02 June 2017

Hull York Medical School academic joins panel at ‘Life Beyond Sight Loss’ seminar

Dr Heidi Baseler (left) speaks at the Life Beyond Sight Loss seminarHull York Medical School lecturer Dr Heidi Baseler joined a panel of world-renowned experts at the Life Beyond Sight Loss seminar in London on 24 May, the first in a series of events looking at research and innovation in relation to blind veterans.

The seminar, which discussed veterans’ rehabilitation, eye trauma, traumatic brain injuries, vision conditions and vision trauma research, was part of the Project Gemini exchange programme between the US-based Blinded Veterans Association (BVA), and the Blind Veterans UK charity.

Dr Baseler’s presentation showcased the leading Hull York Medical School research being carried out at the University of York’s Centre for Neuroscience, which focuses on understanding how our visual system adapts to sensory loss, particularly age-related macular degeneration, which is the most common cause of sight loss in the UK, Europe and North America.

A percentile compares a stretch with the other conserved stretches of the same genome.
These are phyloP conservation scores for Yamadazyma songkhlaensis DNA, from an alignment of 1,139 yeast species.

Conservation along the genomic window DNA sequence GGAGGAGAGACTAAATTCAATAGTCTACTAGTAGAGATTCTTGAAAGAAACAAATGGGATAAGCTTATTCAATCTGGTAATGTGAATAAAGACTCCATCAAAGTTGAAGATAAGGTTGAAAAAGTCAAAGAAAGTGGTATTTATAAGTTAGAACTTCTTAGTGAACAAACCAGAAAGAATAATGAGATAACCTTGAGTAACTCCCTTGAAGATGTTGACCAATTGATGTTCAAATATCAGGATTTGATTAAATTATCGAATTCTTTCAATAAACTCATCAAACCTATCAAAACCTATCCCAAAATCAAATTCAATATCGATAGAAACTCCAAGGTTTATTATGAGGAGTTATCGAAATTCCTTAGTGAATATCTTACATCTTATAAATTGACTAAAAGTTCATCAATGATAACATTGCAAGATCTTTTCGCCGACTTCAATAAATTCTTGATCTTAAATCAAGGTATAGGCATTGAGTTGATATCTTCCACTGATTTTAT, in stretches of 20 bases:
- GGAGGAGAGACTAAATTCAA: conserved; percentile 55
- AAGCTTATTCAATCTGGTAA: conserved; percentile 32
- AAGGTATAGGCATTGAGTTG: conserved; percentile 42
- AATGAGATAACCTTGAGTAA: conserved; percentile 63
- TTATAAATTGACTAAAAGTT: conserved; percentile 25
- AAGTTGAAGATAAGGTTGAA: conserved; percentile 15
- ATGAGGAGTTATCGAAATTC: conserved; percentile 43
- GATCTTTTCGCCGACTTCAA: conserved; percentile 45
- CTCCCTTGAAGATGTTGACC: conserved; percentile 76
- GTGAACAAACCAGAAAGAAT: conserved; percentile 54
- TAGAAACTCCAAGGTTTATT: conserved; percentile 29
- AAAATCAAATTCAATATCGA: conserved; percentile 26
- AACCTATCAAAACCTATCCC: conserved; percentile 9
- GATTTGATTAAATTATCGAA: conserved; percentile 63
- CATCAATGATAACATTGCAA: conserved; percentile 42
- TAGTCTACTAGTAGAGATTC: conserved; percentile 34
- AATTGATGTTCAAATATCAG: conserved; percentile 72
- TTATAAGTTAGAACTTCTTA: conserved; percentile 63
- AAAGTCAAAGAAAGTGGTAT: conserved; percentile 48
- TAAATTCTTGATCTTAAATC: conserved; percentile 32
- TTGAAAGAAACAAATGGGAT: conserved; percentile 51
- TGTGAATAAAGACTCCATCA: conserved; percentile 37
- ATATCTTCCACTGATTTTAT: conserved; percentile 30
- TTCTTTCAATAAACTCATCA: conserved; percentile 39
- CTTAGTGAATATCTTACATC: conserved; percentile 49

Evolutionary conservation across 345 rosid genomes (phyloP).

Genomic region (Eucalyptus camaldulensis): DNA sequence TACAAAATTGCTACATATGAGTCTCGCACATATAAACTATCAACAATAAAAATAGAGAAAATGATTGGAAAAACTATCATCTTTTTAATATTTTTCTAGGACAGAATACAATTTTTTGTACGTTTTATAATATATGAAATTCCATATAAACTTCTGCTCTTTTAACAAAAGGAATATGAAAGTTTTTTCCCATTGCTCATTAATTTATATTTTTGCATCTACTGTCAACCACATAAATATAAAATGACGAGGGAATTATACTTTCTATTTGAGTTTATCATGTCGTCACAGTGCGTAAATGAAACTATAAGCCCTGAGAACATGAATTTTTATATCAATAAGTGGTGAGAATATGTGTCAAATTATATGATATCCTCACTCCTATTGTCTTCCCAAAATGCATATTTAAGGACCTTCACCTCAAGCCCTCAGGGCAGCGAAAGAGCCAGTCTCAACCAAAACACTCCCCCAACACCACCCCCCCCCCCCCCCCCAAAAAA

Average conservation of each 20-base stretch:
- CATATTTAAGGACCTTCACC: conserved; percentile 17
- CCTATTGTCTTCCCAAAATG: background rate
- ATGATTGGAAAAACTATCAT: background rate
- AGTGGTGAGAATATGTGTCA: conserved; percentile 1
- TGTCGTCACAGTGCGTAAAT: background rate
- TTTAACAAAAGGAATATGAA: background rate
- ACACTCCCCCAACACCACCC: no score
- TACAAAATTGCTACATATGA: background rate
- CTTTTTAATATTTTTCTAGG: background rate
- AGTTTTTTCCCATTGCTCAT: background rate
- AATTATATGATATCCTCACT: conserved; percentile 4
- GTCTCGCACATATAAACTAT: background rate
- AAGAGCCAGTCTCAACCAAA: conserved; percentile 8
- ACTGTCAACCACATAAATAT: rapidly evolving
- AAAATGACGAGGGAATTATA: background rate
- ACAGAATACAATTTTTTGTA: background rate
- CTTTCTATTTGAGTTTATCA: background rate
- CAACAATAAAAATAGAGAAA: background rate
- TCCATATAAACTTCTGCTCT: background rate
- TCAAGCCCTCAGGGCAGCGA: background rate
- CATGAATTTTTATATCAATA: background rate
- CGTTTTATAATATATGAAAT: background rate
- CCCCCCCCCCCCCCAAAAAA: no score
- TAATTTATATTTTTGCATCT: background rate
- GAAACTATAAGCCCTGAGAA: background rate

‘Seeing involves both the eyes and the brain,’ Dr Baseler explained. ‘However, when the eyes are affected by disease or damage, the part of the brain that normally receives signals from the eyes may change its function, or shrink. A number of exciting new treatments are being developed to restore signals from the eyes, but our research focuses on whether the brain will be ready to receive and interpret these signals.

‘The seminar was a fantastic opportunity to obtain feedback from the blind veterans, their supporters, doctors and advocates, and let them know what we do.’

Other guest speakers included the Surgeon General of the British Defense Medical Services, Vice Admiral Alasdair Walker, and Major Tom Zampieri (Ret.), of the BVA, who is himself a legally blind veteran. Major Zampieri said, ‘This seminar is important because, by bringing together experts and blinded veterans from different countries, we can learn lessons from each other’s healthcare systems and veterans’ services, and influence changes that best support blind veterans in each nation.

‘The goal is the achievement of better care for blinded veterans and their families, ensuring that they receive the highest quality of care and support they so richly deserve.'